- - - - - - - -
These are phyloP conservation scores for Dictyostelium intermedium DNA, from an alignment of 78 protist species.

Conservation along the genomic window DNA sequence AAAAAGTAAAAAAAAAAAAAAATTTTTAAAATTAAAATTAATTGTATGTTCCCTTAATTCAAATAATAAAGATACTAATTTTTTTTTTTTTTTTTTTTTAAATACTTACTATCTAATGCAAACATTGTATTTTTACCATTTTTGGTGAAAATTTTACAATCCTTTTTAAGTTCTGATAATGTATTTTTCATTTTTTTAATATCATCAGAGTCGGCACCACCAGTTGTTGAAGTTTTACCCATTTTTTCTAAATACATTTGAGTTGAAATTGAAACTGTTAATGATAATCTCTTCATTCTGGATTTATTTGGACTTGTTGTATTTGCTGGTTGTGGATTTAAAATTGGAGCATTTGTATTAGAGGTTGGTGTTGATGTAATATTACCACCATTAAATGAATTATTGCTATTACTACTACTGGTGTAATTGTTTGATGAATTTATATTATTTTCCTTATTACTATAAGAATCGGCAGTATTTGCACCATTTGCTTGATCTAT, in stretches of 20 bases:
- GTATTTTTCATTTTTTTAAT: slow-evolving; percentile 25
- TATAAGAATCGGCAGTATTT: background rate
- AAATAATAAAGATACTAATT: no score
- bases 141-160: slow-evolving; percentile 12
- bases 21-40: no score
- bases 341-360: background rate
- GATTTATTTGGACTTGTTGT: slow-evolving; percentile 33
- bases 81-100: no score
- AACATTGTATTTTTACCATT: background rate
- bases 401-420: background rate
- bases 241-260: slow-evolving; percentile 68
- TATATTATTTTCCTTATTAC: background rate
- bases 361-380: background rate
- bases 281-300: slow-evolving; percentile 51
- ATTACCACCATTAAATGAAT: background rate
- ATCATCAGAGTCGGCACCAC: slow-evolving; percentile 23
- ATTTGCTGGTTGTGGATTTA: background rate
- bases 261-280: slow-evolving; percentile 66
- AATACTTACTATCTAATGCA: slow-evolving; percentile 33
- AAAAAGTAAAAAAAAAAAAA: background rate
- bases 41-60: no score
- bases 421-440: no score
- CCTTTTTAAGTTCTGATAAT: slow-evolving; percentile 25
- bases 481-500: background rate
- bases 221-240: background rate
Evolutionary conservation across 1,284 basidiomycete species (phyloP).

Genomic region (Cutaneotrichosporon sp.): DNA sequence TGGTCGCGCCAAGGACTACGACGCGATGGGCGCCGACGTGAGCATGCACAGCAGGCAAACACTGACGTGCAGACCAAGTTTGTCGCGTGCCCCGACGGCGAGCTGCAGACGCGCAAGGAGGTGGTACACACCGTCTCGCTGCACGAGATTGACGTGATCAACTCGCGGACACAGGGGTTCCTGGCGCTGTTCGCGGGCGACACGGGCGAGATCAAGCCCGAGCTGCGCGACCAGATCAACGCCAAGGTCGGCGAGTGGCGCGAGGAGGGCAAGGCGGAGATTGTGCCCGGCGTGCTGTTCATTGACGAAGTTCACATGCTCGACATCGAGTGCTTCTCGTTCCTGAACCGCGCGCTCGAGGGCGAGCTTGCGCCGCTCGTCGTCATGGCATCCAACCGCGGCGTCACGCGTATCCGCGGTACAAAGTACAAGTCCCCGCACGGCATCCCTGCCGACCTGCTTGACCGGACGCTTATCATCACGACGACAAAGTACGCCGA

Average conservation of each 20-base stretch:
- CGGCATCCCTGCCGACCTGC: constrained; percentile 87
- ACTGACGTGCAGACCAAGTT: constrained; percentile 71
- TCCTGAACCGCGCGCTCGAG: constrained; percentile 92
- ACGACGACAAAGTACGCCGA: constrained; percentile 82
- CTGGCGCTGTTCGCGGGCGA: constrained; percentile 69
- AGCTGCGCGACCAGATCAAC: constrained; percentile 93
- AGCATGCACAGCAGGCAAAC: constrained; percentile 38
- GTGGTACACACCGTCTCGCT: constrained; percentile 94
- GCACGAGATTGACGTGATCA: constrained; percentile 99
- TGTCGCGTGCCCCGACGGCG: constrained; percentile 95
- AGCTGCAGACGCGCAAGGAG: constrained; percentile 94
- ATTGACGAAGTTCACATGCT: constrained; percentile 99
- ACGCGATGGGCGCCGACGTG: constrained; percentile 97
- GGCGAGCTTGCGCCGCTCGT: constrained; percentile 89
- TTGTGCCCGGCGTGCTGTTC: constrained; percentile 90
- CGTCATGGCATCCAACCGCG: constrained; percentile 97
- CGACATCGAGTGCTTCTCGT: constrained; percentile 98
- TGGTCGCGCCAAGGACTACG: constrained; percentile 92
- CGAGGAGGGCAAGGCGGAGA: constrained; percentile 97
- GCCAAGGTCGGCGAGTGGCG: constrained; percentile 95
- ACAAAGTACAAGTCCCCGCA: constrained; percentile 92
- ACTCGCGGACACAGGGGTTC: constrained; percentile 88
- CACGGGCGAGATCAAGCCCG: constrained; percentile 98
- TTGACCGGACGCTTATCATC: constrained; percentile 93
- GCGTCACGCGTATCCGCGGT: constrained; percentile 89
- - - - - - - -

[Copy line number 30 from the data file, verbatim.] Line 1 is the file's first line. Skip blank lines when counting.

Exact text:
Average conservation of each 20-base stretch: